Russia currently also intends to make the mission conditional on the involvement of the self-declared republics, which is a nonstarter at the level of the UN. At other levels, however, negotiations are taking place and will have to continue with the involvement of local actors. Similarly, the suggestion that Russian peacekeepers could be part of the UN mission when Russia is a party to the conflict is inconceivable, and Russia’s contribution to stabilization will need to take a different form.
The Russian proposal came in the wake of the US unilaterally strengthening its sanctions regime against Russia and new discussions about the supply of lethal weapons to Ukraine. The proposal also followed a more concerted US effort to engage with the situation on the ground through Volker’s recent appointment. There is a sense that a window for more meaningful negotiations on and off the scenes might be opening, and that this signal is being sent from Moscow. The Donbas and Crimea are different from Moscow’s perspective, so there is a possibility that the economic and medium-term political costs of controlling parts of the Donbas feature in the calculations of key figures in Moscow.
UN missions come in all shapes and sizes. Usually, one looks for a precedent for the situation at hand, but it is the nature of conflicts that they have specific features that determine the scope of a mission and its ultimate success or failure. A closer look at previous cases can therefore be instructive but should not lead to a bias against or in favour of the general idea. At the same time, one has to be realistic about what a mission can achieve, even under favourable circumstances.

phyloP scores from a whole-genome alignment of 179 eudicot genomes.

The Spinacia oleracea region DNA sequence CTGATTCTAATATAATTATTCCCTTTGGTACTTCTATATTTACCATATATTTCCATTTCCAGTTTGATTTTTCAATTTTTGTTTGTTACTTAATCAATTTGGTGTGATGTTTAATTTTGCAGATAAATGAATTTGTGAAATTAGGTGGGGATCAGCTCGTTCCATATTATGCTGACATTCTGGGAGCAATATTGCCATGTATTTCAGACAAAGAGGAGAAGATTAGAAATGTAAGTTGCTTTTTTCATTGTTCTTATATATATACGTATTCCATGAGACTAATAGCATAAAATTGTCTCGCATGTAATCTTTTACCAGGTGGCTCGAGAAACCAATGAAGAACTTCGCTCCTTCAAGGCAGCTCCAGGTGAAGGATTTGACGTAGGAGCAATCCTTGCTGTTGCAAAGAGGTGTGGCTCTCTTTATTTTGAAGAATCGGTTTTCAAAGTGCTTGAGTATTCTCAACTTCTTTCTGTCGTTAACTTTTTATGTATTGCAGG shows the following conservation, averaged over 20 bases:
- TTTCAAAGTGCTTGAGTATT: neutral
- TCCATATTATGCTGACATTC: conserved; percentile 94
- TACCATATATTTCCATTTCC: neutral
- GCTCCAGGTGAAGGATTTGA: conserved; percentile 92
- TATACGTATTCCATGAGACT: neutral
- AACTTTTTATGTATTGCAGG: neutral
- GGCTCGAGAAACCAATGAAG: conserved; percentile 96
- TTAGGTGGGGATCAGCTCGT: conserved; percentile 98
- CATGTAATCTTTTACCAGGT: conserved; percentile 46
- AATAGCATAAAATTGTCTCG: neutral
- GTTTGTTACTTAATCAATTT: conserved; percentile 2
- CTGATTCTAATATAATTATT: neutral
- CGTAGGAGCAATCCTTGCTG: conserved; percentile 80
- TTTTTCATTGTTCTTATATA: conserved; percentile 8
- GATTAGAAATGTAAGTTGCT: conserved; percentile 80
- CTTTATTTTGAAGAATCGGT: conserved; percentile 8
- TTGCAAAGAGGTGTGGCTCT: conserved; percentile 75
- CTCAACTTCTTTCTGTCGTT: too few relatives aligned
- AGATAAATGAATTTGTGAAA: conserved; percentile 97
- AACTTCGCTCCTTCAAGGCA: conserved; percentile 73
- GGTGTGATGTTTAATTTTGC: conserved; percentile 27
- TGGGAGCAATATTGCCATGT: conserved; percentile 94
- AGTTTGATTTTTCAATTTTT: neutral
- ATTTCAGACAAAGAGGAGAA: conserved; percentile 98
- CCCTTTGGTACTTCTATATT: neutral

Rwanda and Srebrenica in Bosnia and Herzegovina are among the biggest failures where UN missions proved helpless in the face of ethnic cleansing. The UN Observer Mission in Georgia, tasked with enforcing and monitoring the ceasefire between Tbilisi and Abkhazia since the mid-1990s, proved ineffective, could not prevent the Georgia-Russia War in 2008, and ended due to a lack of support for extending the mission’s mandate in 2009.
The case of the UN Transitional Administration in Eastern Slavonia, Baranja, and Western Sirmium (UNTAES), which contributed to a gradual reintegration of Serb-controlled territories into the Croatian state, provides a better, though ultimately also limited parallel. The mission lasted for two years (1996–98), and its mandate combined military, civilian, and administrative tasks. UNTAES comprised close to 3,000 personnel, including over 2,000 troops, about 100 military observers, and several hundred civilian police staff. The figures involved in the UNTAES mission are a useful reminder of what might be required to have an impact. Ideally, the UN would agree on a process of several stages in the Donbas that includes a civilian element focused on territorial administration.
Gwendolyn Sasse is the Director of the Centre for East European and International Studies (ZOiS).